was a Saturday in the summer of 1996. I had decided to ride my jet ski on the
Sabine River. My put-in point was to be East of Carthage
(Hwy 79) and I planned to ride the 11 miles to Longview
There was a weather forecast of thunderstorms in the afternoon,
but being the hardhead that I am, I didn’t pay the advisory any attention.
I left Shreveport and after a pleasant drive, I reached the highway 79 boat ramp
and launched my machine about 1:30 PM. The trip to Longview
was to be about an hour and a half.
| After reaching my
destination, I took a brief break and refueled with extra gas I kept on board.
I then headed back the way I came. I had only gone a few miles when I rounded
a bend in the river and received a shock. There on the horizon was one of the
blackest storm clouds I had ever seen. I said to myself I’d run full-throttle,
but still, it would’ve been difficult to make it in the same time frame I had
come down in. I figured I could travel through whatever was coming, but I was
horribly wrong. |
The rain started slowly at first, and I put on a pair
of googles. The drops just rolled off the lenses and I could see easily. But the
rain increased and the wind picked up. My cheeks burned from the sting of the
raindrops. The trees along the bank started swaying. I still didn’t think the
situation was bad until I saw some broken tree limbs about the size of my forearm
blow straight across the river. Frequent lightning was coming out of the thunderstorm
to a degree I had never seen before and the almost-immediate thunder told me that
the strikes were not all that distant. It was fast becoming a bad situation, but
having made it to highway 59, I decided to press on. It was only about 20 more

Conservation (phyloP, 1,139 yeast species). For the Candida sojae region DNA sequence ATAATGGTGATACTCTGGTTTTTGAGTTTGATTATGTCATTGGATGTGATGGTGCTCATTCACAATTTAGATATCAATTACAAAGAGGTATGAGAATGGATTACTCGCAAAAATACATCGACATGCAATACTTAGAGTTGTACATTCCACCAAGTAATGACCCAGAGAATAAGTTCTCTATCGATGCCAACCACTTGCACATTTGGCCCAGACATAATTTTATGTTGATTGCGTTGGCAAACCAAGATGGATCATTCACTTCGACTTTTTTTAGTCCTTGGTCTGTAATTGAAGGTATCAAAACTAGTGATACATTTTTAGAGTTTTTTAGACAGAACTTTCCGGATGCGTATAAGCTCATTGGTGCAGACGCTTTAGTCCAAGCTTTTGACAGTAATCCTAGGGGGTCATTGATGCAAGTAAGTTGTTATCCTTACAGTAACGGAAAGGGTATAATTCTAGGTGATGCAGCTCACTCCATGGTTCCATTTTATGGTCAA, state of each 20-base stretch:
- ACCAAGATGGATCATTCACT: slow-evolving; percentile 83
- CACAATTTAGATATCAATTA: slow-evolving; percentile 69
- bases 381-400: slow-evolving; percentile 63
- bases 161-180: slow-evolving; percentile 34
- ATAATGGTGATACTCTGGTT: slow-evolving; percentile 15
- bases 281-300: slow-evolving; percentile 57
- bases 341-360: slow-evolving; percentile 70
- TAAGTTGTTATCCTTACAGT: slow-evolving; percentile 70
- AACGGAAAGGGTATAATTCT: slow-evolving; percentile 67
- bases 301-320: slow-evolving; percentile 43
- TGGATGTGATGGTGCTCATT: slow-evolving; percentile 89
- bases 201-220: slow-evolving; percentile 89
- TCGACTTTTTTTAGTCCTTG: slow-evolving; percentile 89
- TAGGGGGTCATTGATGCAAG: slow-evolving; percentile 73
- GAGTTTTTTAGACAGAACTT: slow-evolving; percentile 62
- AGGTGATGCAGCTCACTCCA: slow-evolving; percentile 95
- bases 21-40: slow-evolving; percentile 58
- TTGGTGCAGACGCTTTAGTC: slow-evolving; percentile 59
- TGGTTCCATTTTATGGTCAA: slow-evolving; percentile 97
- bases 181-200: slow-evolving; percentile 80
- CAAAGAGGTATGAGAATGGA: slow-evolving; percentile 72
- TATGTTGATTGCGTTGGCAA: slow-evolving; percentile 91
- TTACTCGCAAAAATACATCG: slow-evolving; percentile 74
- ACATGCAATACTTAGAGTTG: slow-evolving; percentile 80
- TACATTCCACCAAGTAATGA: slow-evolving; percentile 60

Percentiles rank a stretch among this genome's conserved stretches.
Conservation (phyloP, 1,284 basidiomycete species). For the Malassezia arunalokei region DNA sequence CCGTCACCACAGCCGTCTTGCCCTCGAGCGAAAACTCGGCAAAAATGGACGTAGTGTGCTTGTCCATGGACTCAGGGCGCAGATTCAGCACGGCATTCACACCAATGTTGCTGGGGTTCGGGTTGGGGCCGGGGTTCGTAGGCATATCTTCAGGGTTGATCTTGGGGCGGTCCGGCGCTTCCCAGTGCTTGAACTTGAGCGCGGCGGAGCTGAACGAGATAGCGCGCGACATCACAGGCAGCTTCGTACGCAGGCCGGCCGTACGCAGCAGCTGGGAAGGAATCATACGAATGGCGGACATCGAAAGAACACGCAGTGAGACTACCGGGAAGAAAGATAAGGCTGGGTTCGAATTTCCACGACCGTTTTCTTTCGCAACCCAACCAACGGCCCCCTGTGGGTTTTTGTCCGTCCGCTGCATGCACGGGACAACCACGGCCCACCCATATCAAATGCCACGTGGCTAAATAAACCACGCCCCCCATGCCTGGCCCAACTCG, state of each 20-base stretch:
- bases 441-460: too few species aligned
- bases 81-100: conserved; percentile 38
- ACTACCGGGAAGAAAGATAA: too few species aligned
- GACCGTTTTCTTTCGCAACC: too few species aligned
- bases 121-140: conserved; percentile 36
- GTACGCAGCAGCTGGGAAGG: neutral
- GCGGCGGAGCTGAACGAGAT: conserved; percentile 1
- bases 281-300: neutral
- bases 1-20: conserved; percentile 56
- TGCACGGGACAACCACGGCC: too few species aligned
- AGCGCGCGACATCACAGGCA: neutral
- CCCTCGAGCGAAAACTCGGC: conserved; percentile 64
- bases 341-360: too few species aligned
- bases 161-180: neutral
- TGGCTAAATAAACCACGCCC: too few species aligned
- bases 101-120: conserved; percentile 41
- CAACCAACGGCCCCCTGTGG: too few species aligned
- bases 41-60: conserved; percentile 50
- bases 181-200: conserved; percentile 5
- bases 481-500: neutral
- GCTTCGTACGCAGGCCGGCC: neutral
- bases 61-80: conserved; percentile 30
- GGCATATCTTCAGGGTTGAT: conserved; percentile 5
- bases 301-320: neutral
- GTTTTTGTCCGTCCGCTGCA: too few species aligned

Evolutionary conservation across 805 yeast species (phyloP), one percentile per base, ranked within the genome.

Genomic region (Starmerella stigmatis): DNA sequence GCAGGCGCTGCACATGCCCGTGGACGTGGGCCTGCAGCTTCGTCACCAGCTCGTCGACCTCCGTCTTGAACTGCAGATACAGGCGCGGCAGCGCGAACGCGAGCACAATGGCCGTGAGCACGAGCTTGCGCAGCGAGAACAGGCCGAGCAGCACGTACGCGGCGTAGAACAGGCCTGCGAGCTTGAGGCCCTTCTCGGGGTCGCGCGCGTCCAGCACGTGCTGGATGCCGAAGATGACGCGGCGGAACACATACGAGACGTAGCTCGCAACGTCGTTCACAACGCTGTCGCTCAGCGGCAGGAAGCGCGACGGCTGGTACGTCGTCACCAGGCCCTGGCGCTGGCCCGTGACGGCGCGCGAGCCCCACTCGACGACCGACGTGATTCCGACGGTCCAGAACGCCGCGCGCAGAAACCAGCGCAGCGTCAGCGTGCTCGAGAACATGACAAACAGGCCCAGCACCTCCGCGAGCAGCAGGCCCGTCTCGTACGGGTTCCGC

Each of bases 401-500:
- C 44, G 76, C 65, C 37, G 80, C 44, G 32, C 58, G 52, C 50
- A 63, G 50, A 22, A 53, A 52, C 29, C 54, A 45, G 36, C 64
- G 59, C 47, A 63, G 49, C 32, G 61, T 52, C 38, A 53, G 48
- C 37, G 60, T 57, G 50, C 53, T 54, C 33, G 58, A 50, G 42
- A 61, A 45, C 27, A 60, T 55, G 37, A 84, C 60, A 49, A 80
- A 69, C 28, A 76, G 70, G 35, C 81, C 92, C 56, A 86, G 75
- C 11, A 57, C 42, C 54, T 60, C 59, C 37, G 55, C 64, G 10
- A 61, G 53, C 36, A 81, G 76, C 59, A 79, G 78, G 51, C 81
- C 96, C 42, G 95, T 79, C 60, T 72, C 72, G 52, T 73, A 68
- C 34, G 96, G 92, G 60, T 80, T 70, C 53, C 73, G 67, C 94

minutes to where my truck and trailer were parked.
But when I reached a
smaller ramp on FM 1794, I had had enough. It looked as if I was skiing into the
open floodgates of a watery hell. I stopped and tied the jet ski to some bushes
and assessed my situation. I was cold and wet with just my swimming trunks, a
tee shirt and water shoes. I walked a few feet toward the highway when I remembered
a twenty-dollar bill that I carried on the jet ski for emergencies. If this wasn’t
an emergency, it would do until one came along.
When I saw a black pickup
truck parked at the top of the ramp, it almost seemed as though it was waiting
for me. I was even more surprised to find out it was!
I trudged up the
ramp to the truck, and approached the passenger side. The window was rolled down.
Inside was a young woman with her husband behind the wheel and two small boys.
I held up the dripping $20 and said “I’ll give you this if you can drive me to
US-79 where my truck is.” Instead of answering, the young woman turned to her
husband and spoke. “See, I told you there was some one down here in trouble.”
The man had learned that it didn’t pay to respond to an “I-told-you-so speech,
so he spoke to me. He said that despite the rain, there was a good chance that
my jet ski wouldn’t be there when I got back to it. He then offered to sit there
under the bridge (after removing a six-pack of beer from a cooler) and keep an
eye on things until I got back.
His wife drove me the remaining thirteen
miles to my truck while the boys absorbed the situation – not quite sure of why
this wet stranger was dripping all over the seat of their dad’s truck.
gas gauge was near empty so we stopped at a convenience store and I spent the
wet twenty on gas. The clerk accepted it and hung it up to dry with a clothespin
she may have kept there for similar situations. This was, after all, East
Texas were practicality and preparedness are valued virtues.
picking up my truck and trailer and returning to the young man, I took out my
billfold from my truck and gave him a very dry twenty dollar bill, thanking him
and his wife for their kindness and his wife’s keen eye for stranded river rats.
had these peoples names and address for many years but sadly, it was lost somewhere
along the way. I do know that they lived nearby Carthage,
however, and I never pass that stretch of road that I don’t remember the event
and their kindness to a cold and wet stranger who has since learned to acknowledge
August 3, 2011 Guest Column
Minutes of Separation"
Texas | Texas Rivers